Tuesday, September 6, 2016

Sunday’s Malicious DDoS Attacks against Linode

Scrapbook #1:  Sunday’s malicious DDoS attacks against Linode and the article, “The Twelve Days of Crisis – A Retrospective on Linode’s Holiday DDoS Attacks” by Alex Forster

Links:

Linode’s Live Status Updates from Sunday, 09/04/2016
https://status.linode.com/

Linonde’s Retrospective by Alex Forster on another DDoS attack, published earlier this year, 01/29/2016
https://blog.linode.com/2016/01/29/christmas-ddos-retrospective/  

The above in PDF format:
https://drive.google.com/a/csumb.edu/file/d/0B3hQr_XgIHuEZmhaNXV2ZWVWMjlQLUpLSktYWkpMcXhHWnlN/view?usp=sharing

https://drive.google.com/a/csumb.edu/file/d/0B3hQr_XgIHuEcURJYzRINlI4RWN1NlFZakdLNlNmM0lPYzkw/view?usp=sharing

https://drive.google.com/a/csumb.edu/file/d/0B3hQr_XgIHuEZ1NVeW1aSmhTMlQ1R0RoVUNyTlBmYUtOMm9F/view?usp=sharing

Summary of the article and status updates:

On Sunday morning, September 4, 2016, Linode, a company that provides virtual private servers (KVMs) or cloud-hosting, began reporting, via their website's status updates page, that their Atlanta regional data center was being hit with dedicated denial of service (DDoS) attacks.

This is not the first time the company has been a target of such a malicious attack meant to damage its business, as I researched to find the article linked above, published in January of this year, in which the company provides a retrospective on an extensive and lengthy attack that took place during the last Christmas/Winter/New Year holiday season. In publishing the article, the company has sought to provide to its clients and interested readers a transparent report of the attack as well as a retrospective account of what was learned.

The specific attacks (numbered in the hundreds) on the Atlanta data center were volumetric in nature, according to Forster  “A volumetric attack is the most common type of DDoS attack in which a cannon of garbage traffic is directed toward an IP address, wiping the intended victim off the Internet. It’s the virtual equivalent to intentionally causing a traffic-jam using a fleet of rental cars, and the pervasiveness of these types of attacks has caused hundreds of billions of dollars in economic loss globally.” Forster writes, further, that it’s typical for Linode to get dozens of such attacks each day, for which there response tool is remote-triggered blackholing. “When an IP address is ‘blackholed,’ the Internet collectively agrees to drop all traffic destined to that IP address, preventing both good and bad traffic from reaching it,” the author writes. Blackholing fails or is ineffective, he goes on to explain, when the targeted IP is a critical piece of their or their colocation providers’ network infrastructure (e.g., API endpoints or DNS servers) that affects many others’ connections. Additionally, the article explains, Linode’s customers have secondary IP addresses on their routers, which are susceptible to attack and, in this case, were subject to dozens of simultaneous attacks. Mitigation was manual, so exceptionally challenging, slow and error-prone; also, only so much blackholing can be done at any one time because it may also be subject to error. Finally, the colocation providers’ crossconnects also became the subject of attacks. He writes, “a crossconnect can generally be thought of as the physical link between any two routers on the Internet. Each side of this physical link needs an IP address so that the two routers can communicate with each other, and it was those IP addresses that were targeted.” The attacks were unpredictable and many in number, if not entirely novel in nature.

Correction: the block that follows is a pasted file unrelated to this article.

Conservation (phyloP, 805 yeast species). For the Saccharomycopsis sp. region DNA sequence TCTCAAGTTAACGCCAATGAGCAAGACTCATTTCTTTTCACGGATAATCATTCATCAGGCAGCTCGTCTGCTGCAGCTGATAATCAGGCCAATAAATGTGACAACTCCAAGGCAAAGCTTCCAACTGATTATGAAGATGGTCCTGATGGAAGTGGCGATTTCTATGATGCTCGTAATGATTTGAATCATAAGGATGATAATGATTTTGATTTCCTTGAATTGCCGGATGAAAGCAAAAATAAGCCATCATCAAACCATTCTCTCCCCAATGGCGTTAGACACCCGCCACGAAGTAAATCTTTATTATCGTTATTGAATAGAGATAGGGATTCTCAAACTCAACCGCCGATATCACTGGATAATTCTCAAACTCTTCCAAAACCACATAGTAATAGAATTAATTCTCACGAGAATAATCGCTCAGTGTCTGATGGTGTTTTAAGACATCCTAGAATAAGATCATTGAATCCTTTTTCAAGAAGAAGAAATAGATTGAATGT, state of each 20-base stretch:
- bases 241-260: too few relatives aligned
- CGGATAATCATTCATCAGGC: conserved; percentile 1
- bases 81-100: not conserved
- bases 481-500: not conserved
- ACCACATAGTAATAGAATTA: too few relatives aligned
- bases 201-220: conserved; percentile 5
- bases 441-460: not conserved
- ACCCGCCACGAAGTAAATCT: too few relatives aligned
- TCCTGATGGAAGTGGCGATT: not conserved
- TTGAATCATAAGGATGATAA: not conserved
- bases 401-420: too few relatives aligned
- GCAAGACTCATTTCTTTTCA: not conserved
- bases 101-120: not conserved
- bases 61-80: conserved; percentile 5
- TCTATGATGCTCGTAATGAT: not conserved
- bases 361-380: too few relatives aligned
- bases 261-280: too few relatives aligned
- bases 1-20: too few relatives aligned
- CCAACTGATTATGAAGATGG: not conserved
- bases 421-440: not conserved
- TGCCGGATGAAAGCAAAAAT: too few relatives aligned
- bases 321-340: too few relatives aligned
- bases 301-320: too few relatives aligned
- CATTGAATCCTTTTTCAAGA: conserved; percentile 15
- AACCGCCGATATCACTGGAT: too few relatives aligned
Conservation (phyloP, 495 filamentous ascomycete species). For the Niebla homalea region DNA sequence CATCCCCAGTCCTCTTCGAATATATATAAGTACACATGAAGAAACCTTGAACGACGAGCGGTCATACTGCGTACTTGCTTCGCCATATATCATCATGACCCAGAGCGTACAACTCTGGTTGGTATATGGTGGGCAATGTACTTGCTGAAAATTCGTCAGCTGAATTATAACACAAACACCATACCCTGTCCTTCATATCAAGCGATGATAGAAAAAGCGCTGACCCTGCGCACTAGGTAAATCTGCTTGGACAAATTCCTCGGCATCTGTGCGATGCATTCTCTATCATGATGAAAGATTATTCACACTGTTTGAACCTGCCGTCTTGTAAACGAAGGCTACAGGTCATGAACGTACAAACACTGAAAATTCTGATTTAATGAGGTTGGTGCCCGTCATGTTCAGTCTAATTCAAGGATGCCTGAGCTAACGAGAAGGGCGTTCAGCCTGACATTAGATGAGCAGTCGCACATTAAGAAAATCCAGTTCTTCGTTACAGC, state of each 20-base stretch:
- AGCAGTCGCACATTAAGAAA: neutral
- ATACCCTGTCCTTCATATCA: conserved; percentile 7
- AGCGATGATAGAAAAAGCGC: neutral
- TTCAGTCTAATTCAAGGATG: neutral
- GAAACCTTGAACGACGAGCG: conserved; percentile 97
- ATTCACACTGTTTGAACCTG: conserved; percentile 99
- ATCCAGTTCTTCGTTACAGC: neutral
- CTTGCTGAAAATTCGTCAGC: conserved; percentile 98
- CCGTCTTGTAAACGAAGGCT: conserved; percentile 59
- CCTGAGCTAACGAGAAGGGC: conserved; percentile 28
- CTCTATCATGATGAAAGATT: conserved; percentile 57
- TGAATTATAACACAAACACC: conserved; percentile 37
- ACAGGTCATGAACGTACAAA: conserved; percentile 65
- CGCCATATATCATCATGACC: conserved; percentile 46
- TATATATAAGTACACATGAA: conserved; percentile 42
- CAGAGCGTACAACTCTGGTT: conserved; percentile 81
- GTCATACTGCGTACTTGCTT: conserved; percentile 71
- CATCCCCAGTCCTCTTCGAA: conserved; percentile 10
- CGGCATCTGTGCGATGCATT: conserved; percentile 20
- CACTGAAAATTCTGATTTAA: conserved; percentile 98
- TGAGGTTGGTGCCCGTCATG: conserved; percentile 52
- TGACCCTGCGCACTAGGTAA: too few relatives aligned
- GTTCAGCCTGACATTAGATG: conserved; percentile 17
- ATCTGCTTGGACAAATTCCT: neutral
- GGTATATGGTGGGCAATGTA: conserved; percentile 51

In the statement, Forster of Linode additionally shared that they felt apologetic, humbled by the experience and that lessons were learned, specifically: 1) don’t depend on middlemen, i.e., the colocation partners for IP transit; 2) absorb larger attacks, i.e., increase IP transit capacity ; and 3) do a better job of letting customers know what’s happening, which they successfully did on Sunday.

Reason article was selected:

That malicious DDoSing or non-white-hat hacking is unethical is largely uncontested.  (Next week, I will choose to write on an issue that is more controversial, perhaps.)  Still, I selected the article because it’s a timely, fascinating topic regarding the ethics of the internet and computing, when hackers can cause so much harm from the dark depths of the digital realm.

Linode has handled the situation very well, providing informative status updates to its customers in real time, so that customers’ loyalty is likely unshaken.  Indeed, in the comments section of the article, many customers wrote that they were grateful for Linode’s articulated response and its employees’ hard work to correct the issues over their holiday season vacations.  They expressed they were understanding of the difficulty of fighting a fire and simultaneously reporting on it while doing so.

Personal/social values at stake:

The hackers' actions are not only unethical, but illegal, harming an honest company’s services for which customers have paid and have businesses that rely.  As far as who were/are the perpetrators -- one may simply give blame to anonymous, irrational actors, hackers bent on mindless disruption, or, alternatively, perhaps, unscrupulous competitors who wish to damage their opponent’s business.

Credibility of sources:

Both documents are primary sources, provided by Linode company employees, all representatives of the victim of the DDoS hacking itself.

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